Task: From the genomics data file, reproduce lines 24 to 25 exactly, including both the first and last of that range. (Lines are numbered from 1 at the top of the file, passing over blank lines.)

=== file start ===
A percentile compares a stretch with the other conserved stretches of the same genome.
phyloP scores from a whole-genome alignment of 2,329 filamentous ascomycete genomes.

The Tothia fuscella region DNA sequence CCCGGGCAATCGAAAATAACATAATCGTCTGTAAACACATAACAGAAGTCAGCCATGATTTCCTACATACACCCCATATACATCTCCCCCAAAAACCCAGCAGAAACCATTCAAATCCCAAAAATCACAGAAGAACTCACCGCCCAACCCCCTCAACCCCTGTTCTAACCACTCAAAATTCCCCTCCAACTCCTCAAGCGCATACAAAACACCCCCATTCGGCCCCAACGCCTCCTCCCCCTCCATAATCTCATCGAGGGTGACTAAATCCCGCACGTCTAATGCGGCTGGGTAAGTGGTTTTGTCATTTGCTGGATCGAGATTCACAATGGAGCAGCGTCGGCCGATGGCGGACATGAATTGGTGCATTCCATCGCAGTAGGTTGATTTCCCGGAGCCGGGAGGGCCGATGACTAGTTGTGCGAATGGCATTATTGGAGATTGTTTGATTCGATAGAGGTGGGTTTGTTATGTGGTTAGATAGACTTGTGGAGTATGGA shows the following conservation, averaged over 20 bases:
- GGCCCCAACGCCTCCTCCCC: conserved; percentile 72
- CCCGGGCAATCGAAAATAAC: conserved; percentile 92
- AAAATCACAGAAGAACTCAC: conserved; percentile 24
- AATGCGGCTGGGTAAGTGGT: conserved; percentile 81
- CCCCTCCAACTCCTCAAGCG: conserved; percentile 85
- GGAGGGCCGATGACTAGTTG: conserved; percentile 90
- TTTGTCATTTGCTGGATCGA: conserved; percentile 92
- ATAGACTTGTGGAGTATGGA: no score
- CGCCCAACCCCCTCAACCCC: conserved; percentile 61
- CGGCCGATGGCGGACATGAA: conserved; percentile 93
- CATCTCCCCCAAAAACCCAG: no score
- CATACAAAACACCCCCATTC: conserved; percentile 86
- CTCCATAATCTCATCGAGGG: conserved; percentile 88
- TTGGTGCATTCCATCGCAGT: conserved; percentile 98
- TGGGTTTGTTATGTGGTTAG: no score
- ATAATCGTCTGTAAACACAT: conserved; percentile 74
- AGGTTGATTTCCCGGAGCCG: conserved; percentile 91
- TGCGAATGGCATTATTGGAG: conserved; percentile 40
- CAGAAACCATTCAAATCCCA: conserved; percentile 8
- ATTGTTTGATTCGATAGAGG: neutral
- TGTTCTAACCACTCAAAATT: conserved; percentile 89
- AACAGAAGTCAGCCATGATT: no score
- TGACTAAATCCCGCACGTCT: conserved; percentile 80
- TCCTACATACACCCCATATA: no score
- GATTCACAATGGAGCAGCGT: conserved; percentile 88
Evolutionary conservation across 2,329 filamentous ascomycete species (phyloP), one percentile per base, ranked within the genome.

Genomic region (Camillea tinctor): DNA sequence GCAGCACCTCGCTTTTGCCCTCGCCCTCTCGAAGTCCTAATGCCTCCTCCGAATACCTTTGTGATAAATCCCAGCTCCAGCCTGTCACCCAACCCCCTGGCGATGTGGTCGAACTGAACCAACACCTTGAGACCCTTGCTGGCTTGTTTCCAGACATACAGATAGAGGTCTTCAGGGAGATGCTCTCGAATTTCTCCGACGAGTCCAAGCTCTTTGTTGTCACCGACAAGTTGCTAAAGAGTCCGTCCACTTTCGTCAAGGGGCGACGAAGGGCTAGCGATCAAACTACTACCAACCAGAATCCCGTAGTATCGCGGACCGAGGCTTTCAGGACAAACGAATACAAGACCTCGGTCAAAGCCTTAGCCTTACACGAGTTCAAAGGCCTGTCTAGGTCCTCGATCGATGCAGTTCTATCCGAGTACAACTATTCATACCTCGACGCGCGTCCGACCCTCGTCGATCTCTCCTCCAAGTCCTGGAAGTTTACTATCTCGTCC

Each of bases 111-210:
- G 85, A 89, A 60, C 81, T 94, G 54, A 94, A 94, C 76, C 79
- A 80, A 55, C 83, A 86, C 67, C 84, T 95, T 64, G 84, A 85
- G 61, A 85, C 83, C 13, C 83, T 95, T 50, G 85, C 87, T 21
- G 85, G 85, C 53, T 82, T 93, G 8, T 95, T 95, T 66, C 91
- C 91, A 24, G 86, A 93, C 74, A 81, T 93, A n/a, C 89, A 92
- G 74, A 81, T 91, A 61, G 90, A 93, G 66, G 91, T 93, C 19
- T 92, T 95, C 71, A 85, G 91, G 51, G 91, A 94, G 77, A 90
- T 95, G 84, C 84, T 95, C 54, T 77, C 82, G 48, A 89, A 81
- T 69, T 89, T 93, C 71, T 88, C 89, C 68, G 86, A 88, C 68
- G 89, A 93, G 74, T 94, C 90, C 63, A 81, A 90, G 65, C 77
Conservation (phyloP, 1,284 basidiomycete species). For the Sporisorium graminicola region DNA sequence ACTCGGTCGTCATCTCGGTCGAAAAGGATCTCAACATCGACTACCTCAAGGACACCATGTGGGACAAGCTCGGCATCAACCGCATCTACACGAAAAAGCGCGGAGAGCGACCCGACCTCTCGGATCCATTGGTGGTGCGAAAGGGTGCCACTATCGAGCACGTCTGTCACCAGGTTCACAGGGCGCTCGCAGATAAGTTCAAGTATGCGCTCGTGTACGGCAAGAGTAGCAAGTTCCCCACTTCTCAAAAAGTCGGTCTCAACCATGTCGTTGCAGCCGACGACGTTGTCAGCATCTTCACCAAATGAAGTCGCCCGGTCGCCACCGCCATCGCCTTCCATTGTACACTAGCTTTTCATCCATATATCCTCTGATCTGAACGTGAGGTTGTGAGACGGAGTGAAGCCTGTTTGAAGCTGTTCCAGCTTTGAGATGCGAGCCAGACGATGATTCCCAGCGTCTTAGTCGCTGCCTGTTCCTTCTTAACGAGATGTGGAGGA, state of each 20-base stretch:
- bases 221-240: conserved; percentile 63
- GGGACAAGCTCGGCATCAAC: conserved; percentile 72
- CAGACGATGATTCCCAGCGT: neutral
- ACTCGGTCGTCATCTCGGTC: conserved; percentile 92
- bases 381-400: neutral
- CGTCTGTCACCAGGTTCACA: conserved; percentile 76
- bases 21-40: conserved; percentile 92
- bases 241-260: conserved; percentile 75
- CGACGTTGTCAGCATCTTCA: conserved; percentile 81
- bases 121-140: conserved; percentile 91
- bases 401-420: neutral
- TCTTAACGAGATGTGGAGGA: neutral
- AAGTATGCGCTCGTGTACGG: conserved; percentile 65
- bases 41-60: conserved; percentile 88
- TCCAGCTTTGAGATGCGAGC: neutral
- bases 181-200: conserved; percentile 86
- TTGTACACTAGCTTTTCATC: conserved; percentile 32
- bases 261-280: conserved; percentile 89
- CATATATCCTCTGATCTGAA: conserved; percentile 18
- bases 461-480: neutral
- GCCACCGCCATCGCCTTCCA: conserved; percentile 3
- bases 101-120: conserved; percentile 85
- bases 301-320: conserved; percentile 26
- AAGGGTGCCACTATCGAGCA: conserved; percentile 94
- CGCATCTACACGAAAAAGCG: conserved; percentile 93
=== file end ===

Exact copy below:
- TGTTCTAACCACTCAAAATT: conserved; percentile 89
- AACAGAAGTCAGCCATGATT: no score